• Short Summary

    In Pakistan, Chinese Vice-Premier Keng Piao arrived on Friday (June 16) for a five day visit.

  • Description

    1.
    GV Islamabad airport with posters of Chinese vice-premier Keng Piao and flags and President.
    0.03

    2.
    SV President Ziaul Haq greets naval officer.
    0.08

    3.
    Vice-Premier Keng walks down aircraft steps and is greeted by President Zia
    0.19

    4.
    GV Vice-Premier introduced to Pakistan officials
    0.26

    5.
    GV Poster of Vice-Premier
    0.27

    6.
    GV & SV Vice-Premier Keng reviews troops
    0.48

    7.
    MV INT President Zia enters conference rooms with Vice-Premier Keng
    1.05

    8.
    SCU Vice-Premier Keng and Chinese officials seated at table
    1.09

    9.
    SCU President Zia
    1.14

    10.
    SCU Vice-Premier Keng
    1.17

    11.
    GV PAN Conference
    1.23



    Initials MC/1930



    Script is copyright Reuters Limited. All rights reserved

    Background: In Pakistan, Chinese Vice-Premier Keng Piao arrived on Friday (June 16) for a five day visit. He was there to officially open a new highway running from China through Pakistan's northern mountains and also to hold talks with President Zia-ul Haq.

    SYNOPSIS: The Chinese visit came at a time when President Zia is increasingly concerned about Soviet intentions, following a leftist coup in neighbouring Afghanistan. Mr. Keng's arrival to open the highway, built with Chinese help, symbolized Peking's growing ties with Pakistan. The strategic importance of the road is heightened by China's involvement in Africa, as it allows the Chinese access to the port of Karachi.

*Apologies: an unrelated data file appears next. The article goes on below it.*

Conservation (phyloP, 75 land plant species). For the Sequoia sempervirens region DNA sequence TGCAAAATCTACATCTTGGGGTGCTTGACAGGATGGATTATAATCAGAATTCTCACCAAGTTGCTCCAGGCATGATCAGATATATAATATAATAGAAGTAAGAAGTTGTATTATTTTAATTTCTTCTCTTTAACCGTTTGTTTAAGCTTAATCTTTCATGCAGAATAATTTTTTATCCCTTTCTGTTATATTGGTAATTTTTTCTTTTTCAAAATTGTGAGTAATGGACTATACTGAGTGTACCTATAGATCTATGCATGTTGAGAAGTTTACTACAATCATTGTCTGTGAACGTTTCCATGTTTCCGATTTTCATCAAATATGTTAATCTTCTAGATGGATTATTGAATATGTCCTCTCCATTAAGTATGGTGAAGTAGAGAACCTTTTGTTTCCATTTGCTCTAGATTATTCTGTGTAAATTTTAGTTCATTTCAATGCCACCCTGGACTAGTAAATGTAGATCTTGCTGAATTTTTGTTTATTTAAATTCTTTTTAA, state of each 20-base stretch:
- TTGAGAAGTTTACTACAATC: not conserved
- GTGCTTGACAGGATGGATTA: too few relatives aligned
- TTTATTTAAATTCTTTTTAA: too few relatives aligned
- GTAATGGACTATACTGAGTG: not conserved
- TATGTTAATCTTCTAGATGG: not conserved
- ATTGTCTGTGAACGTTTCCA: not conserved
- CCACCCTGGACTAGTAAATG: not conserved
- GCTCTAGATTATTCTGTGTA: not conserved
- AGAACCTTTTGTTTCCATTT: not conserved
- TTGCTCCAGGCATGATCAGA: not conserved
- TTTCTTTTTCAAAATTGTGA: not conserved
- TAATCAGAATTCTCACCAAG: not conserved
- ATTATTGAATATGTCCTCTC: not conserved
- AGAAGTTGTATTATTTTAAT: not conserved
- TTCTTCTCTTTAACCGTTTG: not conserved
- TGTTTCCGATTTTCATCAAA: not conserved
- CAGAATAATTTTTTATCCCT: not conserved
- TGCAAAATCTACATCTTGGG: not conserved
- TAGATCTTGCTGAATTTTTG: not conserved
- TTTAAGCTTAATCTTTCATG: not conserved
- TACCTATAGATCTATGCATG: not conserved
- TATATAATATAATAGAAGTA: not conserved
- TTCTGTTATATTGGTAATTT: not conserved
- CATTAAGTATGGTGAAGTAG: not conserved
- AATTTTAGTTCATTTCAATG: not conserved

The 500 mile (800 kilometre) highway, which follows the ancient silk route from China, was built over ten years at the cost of 400 lives. Some 10,000 Chinese workers were involved in its construction and most of the equipment and all of the bridges are Chinese-designed.

    General Zia compared the project to the Great Wall of China and said it signalled a new era of friendship between Pakistan and China. The London Daily Telegraph suggested that nothing was said about the road's most obvious importance-as a military supply route in the event of another war with India. But Vice-Premier Keng did reaffirm China's support for Pakistan over Kashmir when he called for self-determination for the people of the divided state, partly held by India.

  • Tags

  • Data

    Film ID:
    VLVA48AB2M467KGXB9ME3G9ENFM6W
    Media URN:
    VLVA48AB2M467KGXB9ME3G9ENFM6W
    Group:
    Reuters - Including Visnews
    Archive:
    Reuters
    Issue Date:
    19/06/1978
    Sound:
    Unknown
    HD Format:
    Available on request
    Stock:
    Colour
    Duration:
    00:01:24:00
    Time in/Out:
    /
    Canister:
    N/A

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